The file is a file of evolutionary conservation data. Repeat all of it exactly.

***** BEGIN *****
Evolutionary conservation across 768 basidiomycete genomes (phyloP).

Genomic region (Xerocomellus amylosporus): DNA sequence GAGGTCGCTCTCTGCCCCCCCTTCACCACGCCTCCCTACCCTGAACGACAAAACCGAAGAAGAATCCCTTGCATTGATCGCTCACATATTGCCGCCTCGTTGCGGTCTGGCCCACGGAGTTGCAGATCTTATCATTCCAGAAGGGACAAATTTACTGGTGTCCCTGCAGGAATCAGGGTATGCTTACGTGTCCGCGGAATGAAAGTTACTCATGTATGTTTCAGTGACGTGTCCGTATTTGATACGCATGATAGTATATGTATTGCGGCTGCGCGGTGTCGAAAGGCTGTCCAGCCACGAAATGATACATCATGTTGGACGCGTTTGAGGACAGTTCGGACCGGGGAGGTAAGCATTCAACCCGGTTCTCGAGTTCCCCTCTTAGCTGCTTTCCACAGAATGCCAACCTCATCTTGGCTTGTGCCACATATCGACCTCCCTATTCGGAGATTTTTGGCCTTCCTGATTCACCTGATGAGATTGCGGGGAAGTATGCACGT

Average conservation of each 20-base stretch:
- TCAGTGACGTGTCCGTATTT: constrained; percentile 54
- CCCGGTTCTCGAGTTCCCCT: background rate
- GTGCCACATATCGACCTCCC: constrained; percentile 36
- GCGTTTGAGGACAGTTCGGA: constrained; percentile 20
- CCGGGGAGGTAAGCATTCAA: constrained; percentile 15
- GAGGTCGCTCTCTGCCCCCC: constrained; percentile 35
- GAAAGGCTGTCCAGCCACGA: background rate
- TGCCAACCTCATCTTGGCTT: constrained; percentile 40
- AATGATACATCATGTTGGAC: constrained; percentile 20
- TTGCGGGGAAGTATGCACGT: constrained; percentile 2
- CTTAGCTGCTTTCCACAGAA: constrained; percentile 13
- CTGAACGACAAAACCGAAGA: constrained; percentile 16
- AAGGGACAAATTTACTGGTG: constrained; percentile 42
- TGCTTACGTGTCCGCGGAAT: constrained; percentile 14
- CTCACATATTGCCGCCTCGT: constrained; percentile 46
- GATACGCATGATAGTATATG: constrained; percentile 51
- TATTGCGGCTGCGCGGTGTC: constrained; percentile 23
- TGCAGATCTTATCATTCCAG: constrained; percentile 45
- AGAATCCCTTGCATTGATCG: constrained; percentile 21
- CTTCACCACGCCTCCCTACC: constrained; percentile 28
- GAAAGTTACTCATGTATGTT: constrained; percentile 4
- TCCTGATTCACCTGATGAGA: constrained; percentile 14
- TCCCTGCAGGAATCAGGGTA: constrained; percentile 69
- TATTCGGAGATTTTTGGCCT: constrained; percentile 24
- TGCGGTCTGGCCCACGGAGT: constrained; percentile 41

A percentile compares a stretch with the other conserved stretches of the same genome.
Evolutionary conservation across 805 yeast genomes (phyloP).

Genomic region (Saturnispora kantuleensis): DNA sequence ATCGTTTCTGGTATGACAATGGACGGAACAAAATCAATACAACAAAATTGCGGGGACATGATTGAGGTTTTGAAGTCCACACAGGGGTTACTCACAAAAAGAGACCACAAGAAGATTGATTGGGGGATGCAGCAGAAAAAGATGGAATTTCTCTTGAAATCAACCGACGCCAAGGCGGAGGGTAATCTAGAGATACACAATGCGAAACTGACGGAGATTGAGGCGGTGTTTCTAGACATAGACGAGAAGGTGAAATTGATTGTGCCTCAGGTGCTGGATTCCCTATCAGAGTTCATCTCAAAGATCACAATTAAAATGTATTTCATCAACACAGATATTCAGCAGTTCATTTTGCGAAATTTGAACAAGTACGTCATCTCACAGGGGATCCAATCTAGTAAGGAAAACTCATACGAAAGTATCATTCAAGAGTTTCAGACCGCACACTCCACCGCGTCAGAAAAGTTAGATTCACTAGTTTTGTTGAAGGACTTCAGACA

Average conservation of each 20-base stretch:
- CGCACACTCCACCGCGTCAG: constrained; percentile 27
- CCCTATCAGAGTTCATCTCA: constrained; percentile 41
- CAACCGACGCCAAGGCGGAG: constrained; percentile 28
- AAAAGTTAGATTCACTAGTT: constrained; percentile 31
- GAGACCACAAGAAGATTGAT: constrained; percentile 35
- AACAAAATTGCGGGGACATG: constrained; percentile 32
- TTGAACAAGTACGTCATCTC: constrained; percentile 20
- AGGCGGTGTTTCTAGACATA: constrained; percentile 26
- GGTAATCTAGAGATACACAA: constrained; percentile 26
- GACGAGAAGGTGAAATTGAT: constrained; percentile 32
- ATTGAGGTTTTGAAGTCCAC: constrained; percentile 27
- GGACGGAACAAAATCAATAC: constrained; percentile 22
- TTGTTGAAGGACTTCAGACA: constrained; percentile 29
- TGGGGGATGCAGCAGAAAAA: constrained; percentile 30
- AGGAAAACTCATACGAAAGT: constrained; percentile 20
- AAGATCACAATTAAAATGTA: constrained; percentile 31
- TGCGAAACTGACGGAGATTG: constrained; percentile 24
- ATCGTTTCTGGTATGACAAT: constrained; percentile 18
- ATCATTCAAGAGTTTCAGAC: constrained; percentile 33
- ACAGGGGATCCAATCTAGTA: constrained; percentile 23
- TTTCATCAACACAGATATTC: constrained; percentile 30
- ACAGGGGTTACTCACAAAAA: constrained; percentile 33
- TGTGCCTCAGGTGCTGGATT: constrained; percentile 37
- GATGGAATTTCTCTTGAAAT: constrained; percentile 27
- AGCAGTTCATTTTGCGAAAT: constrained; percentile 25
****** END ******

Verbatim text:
Evolutionary conservation across 768 basidiomycete genomes (phyloP).

Genomic region (Xerocomellus amylosporus): DNA sequence GAGGTCGCTCTCTGCCCCCCCTTCACCACGCCTCCCTACCCTGAACGACAAAACCGAAGAAGAATCCCTTGCATTGATCGCTCACATATTGCCGCCTCGTTGCGGTCTGGCCCACGGAGTTGCAGATCTTATCATTCCAGAAGGGACAAATTTACTGGTGTCCCTGCAGGAATCAGGGTATGCTTACGTGTCCGCGGAATGAAAGTTACTCATGTATGTTTCAGTGACGTGTCCGTATTTGATACGCATGATAGTATATGTATTGCGGCTGCGCGGTGTCGAAAGGCTGTCCAGCCACGAAATGATACATCATGTTGGACGCGTTTGAGGACAGTTCGGACCGGGGAGGTAAGCATTCAACCCGGTTCTCGAGTTCCCCTCTTAGCTGCTTTCCACAGAATGCCAACCTCATCTTGGCTTGTGCCACATATCGACCTCCCTATTCGGAGATTTTTGGCCTTCCTGATTCACCTGATGAGATTGCGGGGAAGTATGCACGT

Average conservation of each 20-base stretch:
- TCAGTGACGTGTCCGTATTT: constrained; percentile 54
- CCCGGTTCTCGAGTTCCCCT: background rate
- GTGCCACATATCGACCTCCC: constrained; percentile 36
- GCGTTTGAGGACAGTTCGGA: constrained; percentile 20
- CCGGGGAGGTAAGCATTCAA: constrained; percentile 15
- GAGGTCGCTCTCTGCCCCCC: constrained; percentile 35
- GAAAGGCTGTCCAGCCACGA: background rate
- TGCCAACCTCATCTTGGCTT: constrained; percentile 40
- AATGATACATCATGTTGGAC: constrained; percentile 20
- TTGCGGGGAAGTATGCACGT: constrained; percentile 2
- CTTAGCTGCTTTCCACAGAA: constrained; percentile 13
- CTGAACGACAAAACCGAAGA: constrained; percentile 16
- AAGGGACAAATTTACTGGTG: constrained; percentile 42
- TGCTTACGTGTCCGCGGAAT: constrained; percentile 14
- CTCACATATTGCCGCCTCGT: constrained; percentile 46
- GATACGCATGATAGTATATG: constrained; percentile 51
- TATTGCGGCTGCGCGGTGTC: constrained; percentile 23
- TGCAGATCTTATCATTCCAG: constrained; percentile 45
- AGAATCCCTTGCATTGATCG: constrained; percentile 21
- CTTCACCACGCCTCCCTACC: constrained; percentile 28
- GAAAGTTACTCATGTATGTT: constrained; percentile 4
- TCCTGATTCACCTGATGAGA: constrained; percentile 14
- TCCCTGCAGGAATCAGGGTA: constrained; percentile 69
- TATTCGGAGATTTTTGGCCT: constrained; percentile 24
- TGCGGTCTGGCCCACGGAGT: constrained; percentile 41

A percentile compares a stretch with the other conserved stretches of the same genome.
Evolutionary conservation across 805 yeast genomes (phyloP).

Genomic region (Saturnispora kantuleensis): DNA sequence ATCGTTTCTGGTATGACAATGGACGGAACAAAATCAATACAACAAAATTGCGGGGACATGATTGAGGTTTTGAAGTCCACACAGGGGTTACTCACAAAAAGAGACCACAAGAAGATTGATTGGGGGATGCAGCAGAAAAAGATGGAATTTCTCTTGAAATCAACCGACGCCAAGGCGGAGGGTAATCTAGAGATACACAATGCGAAACTGACGGAGATTGAGGCGGTGTTTCTAGACATAGACGAGAAGGTGAAATTGATTGTGCCTCAGGTGCTGGATTCCCTATCAGAGTTCATCTCAAAGATCACAATTAAAATGTATTTCATCAACACAGATATTCAGCAGTTCATTTTGCGAAATTTGAACAAGTACGTCATCTCACAGGGGATCCAATCTAGTAAGGAAAACTCATACGAAAGTATCATTCAAGAGTTTCAGACCGCACACTCCACCGCGTCAGAAAAGTTAGATTCACTAGTTTTGTTGAAGGACTTCAGACA

Average conservation of each 20-base stretch:
- CGCACACTCCACCGCGTCAG: constrained; percentile 27
- CCCTATCAGAGTTCATCTCA: constrained; percentile 41
- CAACCGACGCCAAGGCGGAG: constrained; percentile 28
- AAAAGTTAGATTCACTAGTT: constrained; percentile 31
- GAGACCACAAGAAGATTGAT: constrained; percentile 35
- AACAAAATTGCGGGGACATG: constrained; percentile 32
- TTGAACAAGTACGTCATCTC: constrained; percentile 20
- AGGCGGTGTTTCTAGACATA: constrained; percentile 26
- GGTAATCTAGAGATACACAA: constrained; percentile 26
- GACGAGAAGGTGAAATTGAT: constrained; percentile 32
- ATTGAGGTTTTGAAGTCCAC: constrained; percentile 27
- GGACGGAACAAAATCAATAC: constrained; percentile 22
- TTGTTGAAGGACTTCAGACA: constrained; percentile 29
- TGGGGGATGCAGCAGAAAAA: constrained; percentile 30
- AGGAAAACTCATACGAAAGT: constrained; percentile 20
- AAGATCACAATTAAAATGTA: constrained; percentile 31
- TGCGAAACTGACGGAGATTG: constrained; percentile 24
- ATCGTTTCTGGTATGACAAT: constrained; percentile 18
- ATCATTCAAGAGTTTCAGAC: constrained; percentile 33
- ACAGGGGATCCAATCTAGTA: constrained; percentile 23
- TTTCATCAACACAGATATTC: constrained; percentile 30
- ACAGGGGTTACTCACAAAAA: constrained; percentile 33
- TGTGCCTCAGGTGCTGGATT: constrained; percentile 37
- GATGGAATTTCTCTTGAAAT: constrained; percentile 27
- AGCAGTTCATTTTGCGAAAT: constrained; percentile 25